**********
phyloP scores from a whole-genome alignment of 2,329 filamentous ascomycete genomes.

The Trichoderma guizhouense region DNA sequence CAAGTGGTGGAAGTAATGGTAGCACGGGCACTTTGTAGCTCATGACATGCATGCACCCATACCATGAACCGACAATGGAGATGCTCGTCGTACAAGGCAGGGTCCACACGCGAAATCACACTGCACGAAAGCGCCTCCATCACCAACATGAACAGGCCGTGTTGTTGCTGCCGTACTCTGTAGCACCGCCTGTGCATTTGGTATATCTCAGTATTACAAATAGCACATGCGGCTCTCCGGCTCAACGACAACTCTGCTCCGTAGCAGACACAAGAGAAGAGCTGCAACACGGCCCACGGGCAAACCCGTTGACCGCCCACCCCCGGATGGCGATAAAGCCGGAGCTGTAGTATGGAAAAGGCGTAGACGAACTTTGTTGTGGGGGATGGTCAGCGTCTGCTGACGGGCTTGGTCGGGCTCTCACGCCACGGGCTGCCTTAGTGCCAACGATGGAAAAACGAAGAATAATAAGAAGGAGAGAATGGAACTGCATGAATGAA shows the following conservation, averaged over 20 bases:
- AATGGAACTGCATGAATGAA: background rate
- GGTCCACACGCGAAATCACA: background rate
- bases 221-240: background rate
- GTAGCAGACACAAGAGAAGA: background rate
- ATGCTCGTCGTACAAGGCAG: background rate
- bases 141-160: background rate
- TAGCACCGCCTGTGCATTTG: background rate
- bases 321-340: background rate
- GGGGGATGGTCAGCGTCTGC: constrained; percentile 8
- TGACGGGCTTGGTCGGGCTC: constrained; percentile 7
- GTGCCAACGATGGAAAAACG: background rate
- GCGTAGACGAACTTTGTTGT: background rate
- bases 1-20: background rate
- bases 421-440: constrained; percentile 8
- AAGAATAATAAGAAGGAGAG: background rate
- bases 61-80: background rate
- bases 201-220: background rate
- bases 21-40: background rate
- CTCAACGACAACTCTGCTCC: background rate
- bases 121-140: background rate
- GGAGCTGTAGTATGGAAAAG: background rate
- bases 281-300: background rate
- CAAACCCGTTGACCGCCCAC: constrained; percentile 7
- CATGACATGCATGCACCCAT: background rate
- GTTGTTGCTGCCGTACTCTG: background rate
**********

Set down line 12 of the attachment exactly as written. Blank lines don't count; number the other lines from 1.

- TGACGGGCTTGGTCGGGCTC: constrained; percentile 7